‘I would prefer not to cut positions and library hours. I would prefer to go after redundancies in business regulation,” San Francisco Supervisor David Chiu said at a Land Use Committee hearing April 6.
Proposition I, passed in November 2007, created the Small Business Assistance Center and required the Office of Small Business to issue a report that “makes recommendations regarding the streamlining and consolidation of [regulatory] departmental functions under the Office of Small Business.” That report should have been completed by April 2008.
In January 2009, Chiu — who helped write Prop. I — requested a hearing on the status of the streamlining efforts at the Office of Small Business. That hearing took place in April. The office’s executive director, Regina Dick-Endrizzi, gave the main testimony and claimed that the report (at that point already a year late) would be forthcoming in mid-August.
Chiu told me he never received that report. Efforts to reach Dick-Endrizzi were unsuccessful. To be fair, the Office of Small Business is understaffed and it’s no surprise that dire budget cuts in store for city government mean department heads are not cooperating with Dick-Endrizzi’s efforts, as they are both distracted and unwilling to give up an inch of bureaucratic territory.
But the Office of Small Business and department heads report to Mistermayor, who needs to make it clear that this is a priority. Prop. I is an obvious and decent voter mandate for The City to find more efficient ways of delivering services to small businesses. With no end to our budget woes in sight, everyone should be on board with stimulating our local economy while finding ways to do more with less.
Small-business owners do it every day.
Legislation leaves several odd fees in
Last year, I wrote a column poking fun at the vaudevillian fees on The City’s books for rodeos, funeral escorts and kite advertising, among many others. At Tuesday’s Board of Supervisors meeting, board President David Chiu announced that he’s proposing legislation that would eliminate a number of those fees.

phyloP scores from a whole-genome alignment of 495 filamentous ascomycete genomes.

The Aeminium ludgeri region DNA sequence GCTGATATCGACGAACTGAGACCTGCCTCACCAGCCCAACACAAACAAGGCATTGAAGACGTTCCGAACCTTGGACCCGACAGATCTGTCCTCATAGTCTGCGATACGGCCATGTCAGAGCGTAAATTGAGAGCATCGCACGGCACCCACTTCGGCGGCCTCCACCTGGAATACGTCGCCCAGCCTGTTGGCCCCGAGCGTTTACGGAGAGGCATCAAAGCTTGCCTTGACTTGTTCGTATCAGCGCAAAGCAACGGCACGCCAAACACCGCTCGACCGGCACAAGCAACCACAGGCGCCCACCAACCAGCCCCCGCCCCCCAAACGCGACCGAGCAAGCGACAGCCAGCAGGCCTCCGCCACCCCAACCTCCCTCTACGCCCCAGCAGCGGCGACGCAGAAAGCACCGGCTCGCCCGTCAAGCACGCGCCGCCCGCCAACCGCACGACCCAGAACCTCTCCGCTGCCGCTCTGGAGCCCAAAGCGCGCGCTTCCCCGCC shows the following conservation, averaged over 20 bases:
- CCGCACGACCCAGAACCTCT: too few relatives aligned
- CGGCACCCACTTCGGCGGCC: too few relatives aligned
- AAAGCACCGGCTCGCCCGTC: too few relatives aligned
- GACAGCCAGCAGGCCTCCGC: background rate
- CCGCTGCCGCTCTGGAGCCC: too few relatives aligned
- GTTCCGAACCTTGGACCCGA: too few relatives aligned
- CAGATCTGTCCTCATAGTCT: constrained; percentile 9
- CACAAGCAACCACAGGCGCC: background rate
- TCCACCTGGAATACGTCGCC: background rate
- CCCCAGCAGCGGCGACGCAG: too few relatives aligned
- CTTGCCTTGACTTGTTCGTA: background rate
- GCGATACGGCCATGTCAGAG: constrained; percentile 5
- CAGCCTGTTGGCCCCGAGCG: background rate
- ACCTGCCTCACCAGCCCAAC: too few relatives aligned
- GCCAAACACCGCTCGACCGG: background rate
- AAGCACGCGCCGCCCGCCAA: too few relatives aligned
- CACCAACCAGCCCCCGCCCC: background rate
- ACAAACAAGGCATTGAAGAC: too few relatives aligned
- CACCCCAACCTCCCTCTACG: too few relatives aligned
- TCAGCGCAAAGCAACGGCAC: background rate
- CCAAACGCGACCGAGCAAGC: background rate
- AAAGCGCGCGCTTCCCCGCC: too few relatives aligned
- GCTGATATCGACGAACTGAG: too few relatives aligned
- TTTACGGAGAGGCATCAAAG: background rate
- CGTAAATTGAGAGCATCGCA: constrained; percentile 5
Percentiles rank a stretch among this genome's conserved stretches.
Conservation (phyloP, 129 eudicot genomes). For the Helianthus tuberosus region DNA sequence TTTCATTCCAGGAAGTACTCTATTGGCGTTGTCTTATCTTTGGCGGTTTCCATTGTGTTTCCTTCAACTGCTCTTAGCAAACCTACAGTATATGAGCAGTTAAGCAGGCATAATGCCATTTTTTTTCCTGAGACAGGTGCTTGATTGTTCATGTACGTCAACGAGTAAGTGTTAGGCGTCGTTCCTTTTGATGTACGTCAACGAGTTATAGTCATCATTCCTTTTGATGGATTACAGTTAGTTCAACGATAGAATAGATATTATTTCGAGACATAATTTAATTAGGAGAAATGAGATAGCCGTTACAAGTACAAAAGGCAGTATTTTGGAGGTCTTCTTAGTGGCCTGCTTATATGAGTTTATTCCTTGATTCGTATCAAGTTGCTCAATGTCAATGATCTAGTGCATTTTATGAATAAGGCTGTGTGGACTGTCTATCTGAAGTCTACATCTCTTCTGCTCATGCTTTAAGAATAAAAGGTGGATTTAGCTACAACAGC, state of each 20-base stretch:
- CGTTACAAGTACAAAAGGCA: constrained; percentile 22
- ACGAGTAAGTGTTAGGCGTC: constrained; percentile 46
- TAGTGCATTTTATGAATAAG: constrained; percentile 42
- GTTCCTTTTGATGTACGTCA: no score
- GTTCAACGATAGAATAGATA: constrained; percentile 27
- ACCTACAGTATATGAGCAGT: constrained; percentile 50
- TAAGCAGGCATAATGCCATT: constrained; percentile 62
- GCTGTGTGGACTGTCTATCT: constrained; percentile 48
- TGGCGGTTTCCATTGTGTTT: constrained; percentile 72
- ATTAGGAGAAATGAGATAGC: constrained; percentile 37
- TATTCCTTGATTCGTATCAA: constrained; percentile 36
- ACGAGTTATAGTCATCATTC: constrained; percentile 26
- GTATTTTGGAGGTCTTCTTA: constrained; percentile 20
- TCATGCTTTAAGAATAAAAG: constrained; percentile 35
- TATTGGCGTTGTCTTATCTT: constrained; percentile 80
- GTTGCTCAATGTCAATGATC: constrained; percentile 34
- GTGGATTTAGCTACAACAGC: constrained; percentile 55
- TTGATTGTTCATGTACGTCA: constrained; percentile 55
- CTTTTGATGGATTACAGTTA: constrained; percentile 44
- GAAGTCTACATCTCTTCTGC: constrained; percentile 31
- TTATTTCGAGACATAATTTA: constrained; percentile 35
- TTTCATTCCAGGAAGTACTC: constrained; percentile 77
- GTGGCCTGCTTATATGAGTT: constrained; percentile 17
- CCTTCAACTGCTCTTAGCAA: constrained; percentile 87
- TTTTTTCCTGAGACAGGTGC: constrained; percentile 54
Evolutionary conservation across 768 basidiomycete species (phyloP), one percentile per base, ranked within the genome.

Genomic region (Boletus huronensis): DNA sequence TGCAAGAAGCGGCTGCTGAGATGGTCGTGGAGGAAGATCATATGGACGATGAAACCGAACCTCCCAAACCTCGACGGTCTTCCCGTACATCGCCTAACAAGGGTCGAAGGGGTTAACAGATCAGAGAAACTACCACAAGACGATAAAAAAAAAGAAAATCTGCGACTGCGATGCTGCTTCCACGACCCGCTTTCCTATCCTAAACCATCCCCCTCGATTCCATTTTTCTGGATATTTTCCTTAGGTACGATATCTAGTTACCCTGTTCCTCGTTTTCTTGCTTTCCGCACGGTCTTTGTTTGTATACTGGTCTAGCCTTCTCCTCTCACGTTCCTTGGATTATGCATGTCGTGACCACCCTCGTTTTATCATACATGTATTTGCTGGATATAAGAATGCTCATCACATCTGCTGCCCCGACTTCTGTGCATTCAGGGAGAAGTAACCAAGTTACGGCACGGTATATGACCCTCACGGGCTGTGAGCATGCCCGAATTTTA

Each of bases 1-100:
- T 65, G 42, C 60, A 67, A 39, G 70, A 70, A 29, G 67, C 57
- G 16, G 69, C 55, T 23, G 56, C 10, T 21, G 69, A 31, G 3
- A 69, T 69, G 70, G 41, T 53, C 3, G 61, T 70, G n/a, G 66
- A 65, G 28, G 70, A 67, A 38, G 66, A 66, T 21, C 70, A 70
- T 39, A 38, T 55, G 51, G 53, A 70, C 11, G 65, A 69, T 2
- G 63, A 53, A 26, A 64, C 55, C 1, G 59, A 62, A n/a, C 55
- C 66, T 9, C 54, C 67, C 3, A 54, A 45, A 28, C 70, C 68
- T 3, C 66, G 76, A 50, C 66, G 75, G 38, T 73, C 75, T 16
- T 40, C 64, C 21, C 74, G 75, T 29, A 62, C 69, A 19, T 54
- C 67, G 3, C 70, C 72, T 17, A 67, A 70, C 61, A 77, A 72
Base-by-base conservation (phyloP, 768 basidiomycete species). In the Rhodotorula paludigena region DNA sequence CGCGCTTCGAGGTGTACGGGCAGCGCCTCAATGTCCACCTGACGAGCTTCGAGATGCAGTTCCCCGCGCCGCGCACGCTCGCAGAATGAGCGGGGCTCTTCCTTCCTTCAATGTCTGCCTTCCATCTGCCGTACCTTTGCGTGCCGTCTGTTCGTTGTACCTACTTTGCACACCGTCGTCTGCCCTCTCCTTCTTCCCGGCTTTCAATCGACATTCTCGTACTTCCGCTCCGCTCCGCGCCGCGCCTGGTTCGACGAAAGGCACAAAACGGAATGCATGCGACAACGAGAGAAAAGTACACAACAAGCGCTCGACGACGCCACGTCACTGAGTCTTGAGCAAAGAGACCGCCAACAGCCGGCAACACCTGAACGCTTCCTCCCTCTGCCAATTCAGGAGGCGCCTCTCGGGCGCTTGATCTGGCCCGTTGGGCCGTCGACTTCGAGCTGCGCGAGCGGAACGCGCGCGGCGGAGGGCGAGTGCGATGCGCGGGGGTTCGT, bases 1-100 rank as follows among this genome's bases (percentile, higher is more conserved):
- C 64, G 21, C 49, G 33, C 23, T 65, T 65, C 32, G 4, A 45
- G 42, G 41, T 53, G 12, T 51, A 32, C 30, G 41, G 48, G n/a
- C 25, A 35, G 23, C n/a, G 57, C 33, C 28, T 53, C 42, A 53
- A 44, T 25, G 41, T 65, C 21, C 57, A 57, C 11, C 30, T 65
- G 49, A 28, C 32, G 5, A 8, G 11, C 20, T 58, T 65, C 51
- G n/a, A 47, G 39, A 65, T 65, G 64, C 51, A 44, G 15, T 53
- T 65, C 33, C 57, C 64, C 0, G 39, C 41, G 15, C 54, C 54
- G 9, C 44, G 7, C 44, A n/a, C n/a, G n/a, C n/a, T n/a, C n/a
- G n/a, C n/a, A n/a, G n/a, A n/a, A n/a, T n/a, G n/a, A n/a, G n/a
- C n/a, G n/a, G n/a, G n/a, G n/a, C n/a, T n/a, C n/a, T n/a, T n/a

According to Chiu, the specific fees slated to be eliminated are rarely, if ever, necessary. That led me to wonder: Are the ones that will remain on the books popular? If so, I think it somewhat disturbing that establishing “encounter studios,” masked balls and public bathhouses will still require a fee. If Chiu’s bill passes (and I can’t imagine it won’t), we can wave goodbye to special fees for endeavors like amusement parks, “driverless auto rentals,” fortunetellers and pawnbrokers.
Oh, and one other item of particular interest to folks at City Hall: elimination of the fee to conduct a circus.
Body armor lesson: What makes laws ‘vague’?
In 1994, San Francisco police Officer James Guelff was shot and killed by a carjacker who was wearing body armor. In response to that incident and several other shootings involving gunmen wearing bulletproof gear, the state adopted a law in 1998 prohibiting people with violent felony convictions from possessing body armor.
In 2007, Etham Saleem, who was on parole for a voluntary manslaughter conviction, was stopped by Los Angeles police and found to be wearing a “10-pound, camouflage-patterned vest.” One officer recognized it as the kind worn by Marines in Iraq. Saleem was convicted of a felony for wearing the vest and sent back to prison for eight years.
Since then, Saleem’s lawyers have been arguing that the law against felons having body armor is too vague to be enforced. In December, a California appeals court agreed with them.
A quick legal primer: The reason courts sometimes eliminate a law for being “too vague” is because, regardless of what’s in the muddled minds of politicians who create laws, regular folks have to be able to know whether they are committing a crime. Thus, they have a right to laws that are clear. For example, a law against “pet humiliation” is too vague, but a ban on dog shoes is fine — and hopefully in the works.
In the Saleem case, the court found that the definition of body armor is too technical (involving “ballistic resistance,” for example) for a layman like Saleem to understand whether what he was wearing was unlawful.
That there was a body armor label on the inside of Saleem’s vest was apparently not enough to put him on notice.
One judge dissented from the court’s ruling, pointing to a previous case in which a (rather imaginative and optimistic) man argued that laws against driving while drunk are too vague because regular people don’t know what their exact blood-alcohol content is at a given time. In that case, the court ruled that once the person is aware of the general behavior that’s prohibited, there’s nothing wrong with applying some technical standards on the back end. According to the dissenting judge, the appeals court should have ruled the same way in the Saleem case.
State Attorney General Jerry Brown says he will appeal the case to the state Supreme Court, and the San Francisco Board of Supervisors is considering a resolution encouraging the high court to agree to review the case.
Regardless of what happens with the court battle, already there are murmurs that the state Legislature may change the law to make it more understandable.
Perhaps a law that defines body armor to include “military-issued garments that say ‘body armor’ on them” would do the trick. Perhaps it should be written in crayon.